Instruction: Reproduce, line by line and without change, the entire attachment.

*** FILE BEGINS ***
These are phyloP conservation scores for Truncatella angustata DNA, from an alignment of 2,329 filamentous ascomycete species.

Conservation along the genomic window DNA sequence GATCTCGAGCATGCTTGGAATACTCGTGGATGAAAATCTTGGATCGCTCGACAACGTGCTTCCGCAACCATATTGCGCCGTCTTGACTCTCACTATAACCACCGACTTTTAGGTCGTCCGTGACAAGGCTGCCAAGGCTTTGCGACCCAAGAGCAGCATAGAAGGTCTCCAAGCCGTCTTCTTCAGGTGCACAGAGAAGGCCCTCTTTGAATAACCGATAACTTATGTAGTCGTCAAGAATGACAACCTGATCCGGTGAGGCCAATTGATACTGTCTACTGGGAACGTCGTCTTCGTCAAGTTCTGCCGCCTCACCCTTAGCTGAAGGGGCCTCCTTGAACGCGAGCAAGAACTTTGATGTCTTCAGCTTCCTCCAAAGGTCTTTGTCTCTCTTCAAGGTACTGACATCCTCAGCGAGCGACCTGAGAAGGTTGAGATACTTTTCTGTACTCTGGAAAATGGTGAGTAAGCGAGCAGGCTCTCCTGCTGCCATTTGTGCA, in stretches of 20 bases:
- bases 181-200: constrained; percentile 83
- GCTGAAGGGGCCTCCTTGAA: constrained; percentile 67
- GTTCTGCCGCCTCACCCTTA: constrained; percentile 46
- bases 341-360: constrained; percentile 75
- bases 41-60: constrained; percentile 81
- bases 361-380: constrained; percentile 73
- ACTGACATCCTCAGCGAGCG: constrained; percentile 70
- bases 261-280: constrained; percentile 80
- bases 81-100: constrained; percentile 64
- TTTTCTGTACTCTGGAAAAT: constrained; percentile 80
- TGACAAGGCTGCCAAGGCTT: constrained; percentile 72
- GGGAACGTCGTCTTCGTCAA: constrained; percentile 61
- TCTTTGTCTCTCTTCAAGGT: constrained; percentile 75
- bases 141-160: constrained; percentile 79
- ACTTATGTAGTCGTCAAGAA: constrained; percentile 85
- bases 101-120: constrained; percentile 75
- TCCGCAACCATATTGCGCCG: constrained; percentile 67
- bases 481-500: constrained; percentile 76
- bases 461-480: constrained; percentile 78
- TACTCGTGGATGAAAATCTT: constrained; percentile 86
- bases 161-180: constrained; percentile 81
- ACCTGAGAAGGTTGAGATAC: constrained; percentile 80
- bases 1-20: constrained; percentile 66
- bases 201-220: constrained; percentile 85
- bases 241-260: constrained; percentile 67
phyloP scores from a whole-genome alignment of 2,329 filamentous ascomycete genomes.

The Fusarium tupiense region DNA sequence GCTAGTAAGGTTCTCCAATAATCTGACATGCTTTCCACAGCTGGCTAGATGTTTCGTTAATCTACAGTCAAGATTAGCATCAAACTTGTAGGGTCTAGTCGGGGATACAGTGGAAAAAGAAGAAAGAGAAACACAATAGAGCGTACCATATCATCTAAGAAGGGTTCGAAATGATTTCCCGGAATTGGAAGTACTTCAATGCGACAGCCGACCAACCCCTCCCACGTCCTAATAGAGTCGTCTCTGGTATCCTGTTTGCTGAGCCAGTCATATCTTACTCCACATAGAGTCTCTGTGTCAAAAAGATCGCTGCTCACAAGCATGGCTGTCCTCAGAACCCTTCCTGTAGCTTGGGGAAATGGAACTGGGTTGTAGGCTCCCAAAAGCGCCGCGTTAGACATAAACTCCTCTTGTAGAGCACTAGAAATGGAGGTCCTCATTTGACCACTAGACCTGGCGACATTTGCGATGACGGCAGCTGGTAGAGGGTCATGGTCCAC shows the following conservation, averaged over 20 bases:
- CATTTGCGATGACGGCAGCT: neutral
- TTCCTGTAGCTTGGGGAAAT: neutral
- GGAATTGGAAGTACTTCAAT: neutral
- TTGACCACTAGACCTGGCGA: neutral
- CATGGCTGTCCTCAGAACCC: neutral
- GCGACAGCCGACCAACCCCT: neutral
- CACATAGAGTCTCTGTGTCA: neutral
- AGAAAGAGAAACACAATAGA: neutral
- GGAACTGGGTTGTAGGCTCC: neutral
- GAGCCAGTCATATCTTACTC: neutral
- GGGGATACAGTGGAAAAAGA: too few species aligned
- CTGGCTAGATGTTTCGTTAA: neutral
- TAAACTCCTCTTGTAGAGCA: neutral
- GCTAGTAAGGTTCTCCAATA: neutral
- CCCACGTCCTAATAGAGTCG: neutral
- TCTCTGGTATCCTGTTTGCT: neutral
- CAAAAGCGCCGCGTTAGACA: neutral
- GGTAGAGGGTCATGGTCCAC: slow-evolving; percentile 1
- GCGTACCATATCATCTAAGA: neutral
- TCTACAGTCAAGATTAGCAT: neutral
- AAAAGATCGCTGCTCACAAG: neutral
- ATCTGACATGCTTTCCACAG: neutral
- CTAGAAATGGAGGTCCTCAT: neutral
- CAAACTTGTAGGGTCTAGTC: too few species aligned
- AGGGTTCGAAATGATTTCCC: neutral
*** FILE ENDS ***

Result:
These are phyloP conservation scores for Truncatella angustata DNA, from an alignment of 2,329 filamentous ascomycete species.

Conservation along the genomic window DNA sequence GATCTCGAGCATGCTTGGAATACTCGTGGATGAAAATCTTGGATCGCTCGACAACGTGCTTCCGCAACCATATTGCGCCGTCTTGACTCTCACTATAACCACCGACTTTTAGGTCGTCCGTGACAAGGCTGCCAAGGCTTTGCGACCCAAGAGCAGCATAGAAGGTCTCCAAGCCGTCTTCTTCAGGTGCACAGAGAAGGCCCTCTTTGAATAACCGATAACTTATGTAGTCGTCAAGAATGACAACCTGATCCGGTGAGGCCAATTGATACTGTCTACTGGGAACGTCGTCTTCGTCAAGTTCTGCCGCCTCACCCTTAGCTGAAGGGGCCTCCTTGAACGCGAGCAAGAACTTTGATGTCTTCAGCTTCCTCCAAAGGTCTTTGTCTCTCTTCAAGGTACTGACATCCTCAGCGAGCGACCTGAGAAGGTTGAGATACTTTTCTGTACTCTGGAAAATGGTGAGTAAGCGAGCAGGCTCTCCTGCTGCCATTTGTGCA, in stretches of 20 bases:
- bases 181-200: constrained; percentile 83
- GCTGAAGGGGCCTCCTTGAA: constrained; percentile 67
- GTTCTGCCGCCTCACCCTTA: constrained; percentile 46
- bases 341-360: constrained; percentile 75
- bases 41-60: constrained; percentile 81
- bases 361-380: constrained; percentile 73
- ACTGACATCCTCAGCGAGCG: constrained; percentile 70
- bases 261-280: constrained; percentile 80
- bases 81-100: constrained; percentile 64
- TTTTCTGTACTCTGGAAAAT: constrained; percentile 80
- TGACAAGGCTGCCAAGGCTT: constrained; percentile 72
- GGGAACGTCGTCTTCGTCAA: constrained; percentile 61
- TCTTTGTCTCTCTTCAAGGT: constrained; percentile 75
- bases 141-160: constrained; percentile 79
- ACTTATGTAGTCGTCAAGAA: constrained; percentile 85
- bases 101-120: constrained; percentile 75
- TCCGCAACCATATTGCGCCG: constrained; percentile 67
- bases 481-500: constrained; percentile 76
- bases 461-480: constrained; percentile 78
- TACTCGTGGATGAAAATCTT: constrained; percentile 86
- bases 161-180: constrained; percentile 81
- ACCTGAGAAGGTTGAGATAC: constrained; percentile 80
- bases 1-20: constrained; percentile 66
- bases 201-220: constrained; percentile 85
- bases 241-260: constrained; percentile 67
phyloP scores from a whole-genome alignment of 2,329 filamentous ascomycete genomes.

The Fusarium tupiense region DNA sequence GCTAGTAAGGTTCTCCAATAATCTGACATGCTTTCCACAGCTGGCTAGATGTTTCGTTAATCTACAGTCAAGATTAGCATCAAACTTGTAGGGTCTAGTCGGGGATACAGTGGAAAAAGAAGAAAGAGAAACACAATAGAGCGTACCATATCATCTAAGAAGGGTTCGAAATGATTTCCCGGAATTGGAAGTACTTCAATGCGACAGCCGACCAACCCCTCCCACGTCCTAATAGAGTCGTCTCTGGTATCCTGTTTGCTGAGCCAGTCATATCTTACTCCACATAGAGTCTCTGTGTCAAAAAGATCGCTGCTCACAAGCATGGCTGTCCTCAGAACCCTTCCTGTAGCTTGGGGAAATGGAACTGGGTTGTAGGCTCCCAAAAGCGCCGCGTTAGACATAAACTCCTCTTGTAGAGCACTAGAAATGGAGGTCCTCATTTGACCACTAGACCTGGCGACATTTGCGATGACGGCAGCTGGTAGAGGGTCATGGTCCAC shows the following conservation, averaged over 20 bases:
- CATTTGCGATGACGGCAGCT: neutral
- TTCCTGTAGCTTGGGGAAAT: neutral
- GGAATTGGAAGTACTTCAAT: neutral
- TTGACCACTAGACCTGGCGA: neutral
- CATGGCTGTCCTCAGAACCC: neutral
- GCGACAGCCGACCAACCCCT: neutral
- CACATAGAGTCTCTGTGTCA: neutral
- AGAAAGAGAAACACAATAGA: neutral
- GGAACTGGGTTGTAGGCTCC: neutral
- GAGCCAGTCATATCTTACTC: neutral
- GGGGATACAGTGGAAAAAGA: too few species aligned
- CTGGCTAGATGTTTCGTTAA: neutral
- TAAACTCCTCTTGTAGAGCA: neutral
- GCTAGTAAGGTTCTCCAATA: neutral
- CCCACGTCCTAATAGAGTCG: neutral
- TCTCTGGTATCCTGTTTGCT: neutral
- CAAAAGCGCCGCGTTAGACA: neutral
- GGTAGAGGGTCATGGTCCAC: slow-evolving; percentile 1
- GCGTACCATATCATCTAAGA: neutral
- TCTACAGTCAAGATTAGCAT: neutral
- AAAAGATCGCTGCTCACAAG: neutral
- ATCTGACATGCTTTCCACAG: neutral
- CTAGAAATGGAGGTCCTCAT: neutral
- CAAACTTGTAGGGTCTAGTC: too few species aligned
- AGGGTTCGAAATGATTTCCC: neutral